- Cover your outdoor bins. Leaving your outdoor bins uncovered will attract possums and other wild animals due to the presence of food.
- Clean up food leftovers on your property. Leftovers from barbecues should be cleared immediately to avoid attracting wild animals including possums.
What possum control options are available in the home?
If possums have already found their way into your home or are a persistent problem on your property, there’re several control methods that you can use to get rid of them. These include:
Live Possum Traps
Live traps are a great option, but you had better check to see if you need a permit to trap any possums at your home. Pestrol live traps are large enough to capture a possum and hold it until you can release it. The open size of the trap is 24 cm wide by 66 cm long and 26 cm high. The possum will not be injured when it is captured. These traps are very easy to bait and can be put together very quickly. You do not need to use any fancy tools to put the trap together. Once you capture a possum you can transport it and release it into the wild. There is also some mesh around the area of where the bait is located that prevents the possum from stealing the bait and eluding the trap. The handle is shielded for your protection so that you can carry the trap and not have to worry about being bitten or scratched.
The trap arrives in a folded flat condition with the instructions needed to unfold it into a usable position. Cable ties are then cut to allow the trap to expand open. Instructions will show you how to set the trap up and get ready for your first capture. Always ensure that you are permitted to trap possums in your local area before you get started. The best way to ensure that the trap is effective is to place it on a flat surface, bait it beyond the trip plate and use canned pet food. Try to camouflage the trap itself with the use of leaves and twigs around the trap. Check the trap every day in case you have caught a possum, you don’t want it to suffer for an extended period of time in the trap.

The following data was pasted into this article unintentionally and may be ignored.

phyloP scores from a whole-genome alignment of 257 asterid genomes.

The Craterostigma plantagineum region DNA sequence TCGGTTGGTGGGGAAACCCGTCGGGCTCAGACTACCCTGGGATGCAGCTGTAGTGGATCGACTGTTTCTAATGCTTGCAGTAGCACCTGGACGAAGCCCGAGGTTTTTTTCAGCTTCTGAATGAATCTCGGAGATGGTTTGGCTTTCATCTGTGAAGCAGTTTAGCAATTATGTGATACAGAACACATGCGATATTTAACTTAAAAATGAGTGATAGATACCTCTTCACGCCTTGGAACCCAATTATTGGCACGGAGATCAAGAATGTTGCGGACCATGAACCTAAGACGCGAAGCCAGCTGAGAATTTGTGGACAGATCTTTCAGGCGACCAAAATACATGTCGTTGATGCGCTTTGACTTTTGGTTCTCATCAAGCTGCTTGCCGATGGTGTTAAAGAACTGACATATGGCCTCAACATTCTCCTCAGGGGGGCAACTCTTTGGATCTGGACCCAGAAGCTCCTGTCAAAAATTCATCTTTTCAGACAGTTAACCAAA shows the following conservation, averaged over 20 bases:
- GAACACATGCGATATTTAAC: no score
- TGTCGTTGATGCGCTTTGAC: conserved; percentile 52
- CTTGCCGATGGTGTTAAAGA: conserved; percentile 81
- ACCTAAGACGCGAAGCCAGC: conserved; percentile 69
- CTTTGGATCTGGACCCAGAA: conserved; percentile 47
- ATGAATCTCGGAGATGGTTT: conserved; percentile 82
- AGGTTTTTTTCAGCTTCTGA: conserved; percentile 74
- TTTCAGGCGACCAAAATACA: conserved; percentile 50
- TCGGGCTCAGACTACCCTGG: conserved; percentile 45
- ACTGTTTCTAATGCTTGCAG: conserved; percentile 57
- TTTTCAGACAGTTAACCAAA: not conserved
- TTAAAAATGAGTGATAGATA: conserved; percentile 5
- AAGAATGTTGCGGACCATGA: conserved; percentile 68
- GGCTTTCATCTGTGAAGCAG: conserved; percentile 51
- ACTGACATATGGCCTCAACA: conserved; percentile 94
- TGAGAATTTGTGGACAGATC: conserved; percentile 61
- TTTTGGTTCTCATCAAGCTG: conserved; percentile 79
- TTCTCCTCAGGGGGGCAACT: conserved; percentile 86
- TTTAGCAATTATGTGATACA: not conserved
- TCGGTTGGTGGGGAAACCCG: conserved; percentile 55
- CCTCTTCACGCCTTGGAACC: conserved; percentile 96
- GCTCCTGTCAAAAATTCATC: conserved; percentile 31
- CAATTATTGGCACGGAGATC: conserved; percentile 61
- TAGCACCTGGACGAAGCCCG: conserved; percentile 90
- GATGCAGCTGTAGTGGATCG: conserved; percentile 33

Motion sensor outdoor lights
This is activated when pests are in range and are detected by the device. There are two modes:
- Continuous Sweep: This mode utilises a wide range of ultrasonic and sonic frequencies at random intervals. The motion detector does not function on this setting. This is useful to repel a variety of pests.
- Constant: this setting will activate the sonic noises and the ultrasonic device which will cycle through a wide range of varying intervals. If you use the constant setting the motion detector is automatically deactivated.
This useful device can be placed in a variety of locations including in the garden, in a carport, in workshops, under the eaves of your home, around your yard, in a campsite while you are camping, in a barn, on your rooftop, balcony, patio or porch. You can also use the device in a ceiling cavity, in a greenhouse, near a pond or around a food storage area. The control box is completely waterproof and has a remote control. The device is also completely portable and can be powered with the use of four C cell batteries.
Electronic pest repellers
These use a combination of ultrasonic sound and a powerful strobe light to scare away any intruding possums. The high-frequency sound (15-25kHz) produced is inaudible to humans and therefore not disruptive. This type of devices are usually motion activated with an effective range of about 360m2. They’re weather resistant too which makes them ideal for outdoor use.
Why poisoning is not a desireable possum control solution
Using poison bait to get rid of possums is quite a harmful way of controlling possums. This is because the control method is non-specific and will harm other untargeted animals. The carcasses might also be fed on by other wildlife which will effectively transfer the poison to their system.
Poisoning might seem like a good permanent solution, but at closer scrutiny proves to be more harmful than it is useful. It’s also illegal, so don’t do it.